"They shot me for nothing, man!" a man yells moments after Miami-Dade Police opened fire on him in Opa-
MDPD hasn't explained why the cops opened fire yet either, leaving the man — who hasn't been named yet — in stable condition at Jackson Memorial Hospital. The police haven't claimed he was armed. Instead, the police say they found only a common household tool near him after the shooting: a screwdriver.
"Information received thus far indicates that a screwdriver was recovered as evidence from the scene of the encounter," reads a statement released by MDPD late Wednesday. MDPD says the officer who fired his gun was an eight-year veteran, but the department has not yet released his name.
"The officers approached, and after a brief encounter with the three individuals, subject #1 was shot by one of the officers," the statement reads. MDPD has confirmed the Florida Department of Law Enforcement is investigating what happened.
In a clip of the aftermath posted on Facebook, the victim can be heard shouting repeatedly that he was not holding a gun and that he thought the officers had no reason to open fire. The video does not show the shooting.
In the clip, the victim also shouts out a phone number of one of his relatives. A person who answered the phone at that number declined to speak to New Times yesterday.
In the footage, the witnesses filming — one man and one woman in the apartment complex — also say they saw no weapon on the scene. They say they simply heard the cops shout, "Get on the ground!" before immediately opening fire. The victim tells the man filming that he was shot in the hand. Police have since said that the victim was also hit in the stomach.
"They hit this man for no reason," the man filming, Danny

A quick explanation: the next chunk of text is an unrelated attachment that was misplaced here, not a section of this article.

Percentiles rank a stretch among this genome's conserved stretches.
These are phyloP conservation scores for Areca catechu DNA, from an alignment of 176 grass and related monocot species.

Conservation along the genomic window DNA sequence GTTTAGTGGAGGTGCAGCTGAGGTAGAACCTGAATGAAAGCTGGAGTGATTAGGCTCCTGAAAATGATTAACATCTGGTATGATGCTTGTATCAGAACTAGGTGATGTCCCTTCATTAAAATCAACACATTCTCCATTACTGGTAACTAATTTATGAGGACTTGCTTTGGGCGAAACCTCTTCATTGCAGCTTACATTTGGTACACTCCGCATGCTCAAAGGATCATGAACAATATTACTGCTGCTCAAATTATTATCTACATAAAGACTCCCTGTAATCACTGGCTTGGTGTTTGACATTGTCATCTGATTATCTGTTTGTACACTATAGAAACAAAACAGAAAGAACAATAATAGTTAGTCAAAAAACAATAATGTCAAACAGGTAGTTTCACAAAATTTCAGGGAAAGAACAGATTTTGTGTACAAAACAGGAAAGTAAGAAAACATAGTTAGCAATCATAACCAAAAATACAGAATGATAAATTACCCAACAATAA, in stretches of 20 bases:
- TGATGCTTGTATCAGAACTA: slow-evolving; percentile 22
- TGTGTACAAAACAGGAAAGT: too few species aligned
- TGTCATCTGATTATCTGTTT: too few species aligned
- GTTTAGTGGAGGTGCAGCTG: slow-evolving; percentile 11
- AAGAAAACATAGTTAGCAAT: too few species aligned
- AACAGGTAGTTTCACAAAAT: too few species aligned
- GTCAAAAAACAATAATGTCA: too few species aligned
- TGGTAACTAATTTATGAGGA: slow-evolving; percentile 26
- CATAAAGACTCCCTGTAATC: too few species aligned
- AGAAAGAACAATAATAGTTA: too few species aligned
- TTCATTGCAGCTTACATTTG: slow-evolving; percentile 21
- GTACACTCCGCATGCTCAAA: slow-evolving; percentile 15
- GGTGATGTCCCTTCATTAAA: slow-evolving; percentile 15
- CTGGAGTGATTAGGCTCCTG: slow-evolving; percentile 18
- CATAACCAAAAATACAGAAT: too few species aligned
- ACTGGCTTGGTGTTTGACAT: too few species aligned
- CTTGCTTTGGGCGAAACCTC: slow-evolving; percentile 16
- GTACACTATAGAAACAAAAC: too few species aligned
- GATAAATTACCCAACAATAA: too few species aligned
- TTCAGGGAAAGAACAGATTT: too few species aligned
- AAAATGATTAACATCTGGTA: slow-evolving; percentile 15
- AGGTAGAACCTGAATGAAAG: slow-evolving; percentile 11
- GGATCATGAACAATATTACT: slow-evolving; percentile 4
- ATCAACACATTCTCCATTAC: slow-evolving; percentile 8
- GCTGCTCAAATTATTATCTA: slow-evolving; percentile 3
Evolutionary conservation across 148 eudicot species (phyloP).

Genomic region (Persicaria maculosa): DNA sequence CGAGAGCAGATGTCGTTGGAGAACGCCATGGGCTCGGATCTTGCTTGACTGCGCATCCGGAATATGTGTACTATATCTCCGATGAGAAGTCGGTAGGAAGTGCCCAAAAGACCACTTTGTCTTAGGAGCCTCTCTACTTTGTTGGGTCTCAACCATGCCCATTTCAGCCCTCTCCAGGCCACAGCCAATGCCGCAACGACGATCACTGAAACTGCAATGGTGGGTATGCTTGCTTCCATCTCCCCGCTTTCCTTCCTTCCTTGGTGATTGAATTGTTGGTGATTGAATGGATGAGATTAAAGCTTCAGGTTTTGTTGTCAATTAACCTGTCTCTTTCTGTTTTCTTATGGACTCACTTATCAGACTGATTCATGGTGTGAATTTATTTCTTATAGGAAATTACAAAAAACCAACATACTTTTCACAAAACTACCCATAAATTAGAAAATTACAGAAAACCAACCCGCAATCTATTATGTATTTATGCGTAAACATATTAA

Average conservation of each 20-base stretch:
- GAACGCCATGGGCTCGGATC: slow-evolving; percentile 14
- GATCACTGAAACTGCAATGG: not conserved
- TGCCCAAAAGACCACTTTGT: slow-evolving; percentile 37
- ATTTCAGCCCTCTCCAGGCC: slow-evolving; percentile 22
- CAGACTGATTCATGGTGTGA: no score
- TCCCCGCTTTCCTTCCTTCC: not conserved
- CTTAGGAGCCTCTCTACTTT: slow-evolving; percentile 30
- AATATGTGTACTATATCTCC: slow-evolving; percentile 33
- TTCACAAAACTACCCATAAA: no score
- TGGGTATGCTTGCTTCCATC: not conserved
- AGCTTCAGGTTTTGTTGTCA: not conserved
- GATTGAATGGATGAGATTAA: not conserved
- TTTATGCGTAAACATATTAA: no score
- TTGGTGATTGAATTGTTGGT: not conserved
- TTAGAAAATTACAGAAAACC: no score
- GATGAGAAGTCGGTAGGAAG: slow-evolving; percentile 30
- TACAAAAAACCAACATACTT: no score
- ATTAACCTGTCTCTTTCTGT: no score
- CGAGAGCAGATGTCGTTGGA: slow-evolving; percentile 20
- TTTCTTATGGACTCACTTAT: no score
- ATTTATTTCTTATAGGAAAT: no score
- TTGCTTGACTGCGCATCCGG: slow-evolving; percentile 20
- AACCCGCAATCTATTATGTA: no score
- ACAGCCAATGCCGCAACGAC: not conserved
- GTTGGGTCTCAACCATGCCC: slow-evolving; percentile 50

"I ain't got shit," the victim responds.
"Even if he took off running, he wasn't shooting," West then narrates.
It's unclear whether police recovered any weapons from the scene. However, when the witnesses pan their cameras to a pile of items pulled from the victim's pockets, there does not appear to be a gun on the ground:
According to CBS Miami, police said they initially tried to stop a Cadillac on the street yesterday as part of an as-yet-unexplained traffic stop, but the car sped away. The cops then tracked the car to the apartment complex. After surveilling the car, the officers said, they witnessed three men try to pry the license plate off the vehicle. MDPD has otherwise simply said they approached the men and "shots were fired."
Another witness who spoke to CBS, Sharon Robeson, also confirmed she didn't see a gun on the scene.
“I don’t know if it was a chase or not. Twenty came rushing in — and zoom — and they jumped out and started shooting,” Robeson said. “All of us had to run in the building. I was upset. I understand they might have to do their job, but if no one has a gun out, why jump out where there are mothers, elderly, and kids?”
Another man arrested alongside Laines, named Christopher Wilcox, was charged with resisting an officer without violence, as well as possessing just two grams of marijuana. Both charges are misdemeanors. (Miami-Dade County in 2015 gave officers the option to issue $100 fines for possession of fewer than 20 grams of marijuana — it's unclear why officers chose to charge Wilcox with a misdemeanor, but critics say the officer "discretion" in marijuana cases still comes down hardest on black defendants.)
Miami-area departments often provide muddy or incomplete answers when their officers shoot suspects: In February 2017, North Miami Beach officers provided no justification for shooting 20-year-old Dwanaunne Williams, and MDPD, the investigating agency, has not released a public statement about that shooting. Then, the following August, MDPD officers fatally shot 27-year-old Anthony Ford, a reportedly unarmed man, in Liberty City. The Miami-Dade State Attorney's Office last month cleared the officer who shot Ford.
Three months ago, Miami-Dade Mayor Carlos Gimenez vetoed the creation of an independent police-oversight panel that would have investigated possible cases of police misconduct. MDPD Director Juan Perez argued that the panel was "not needed" and that there is "no widespread mistrust" of his department.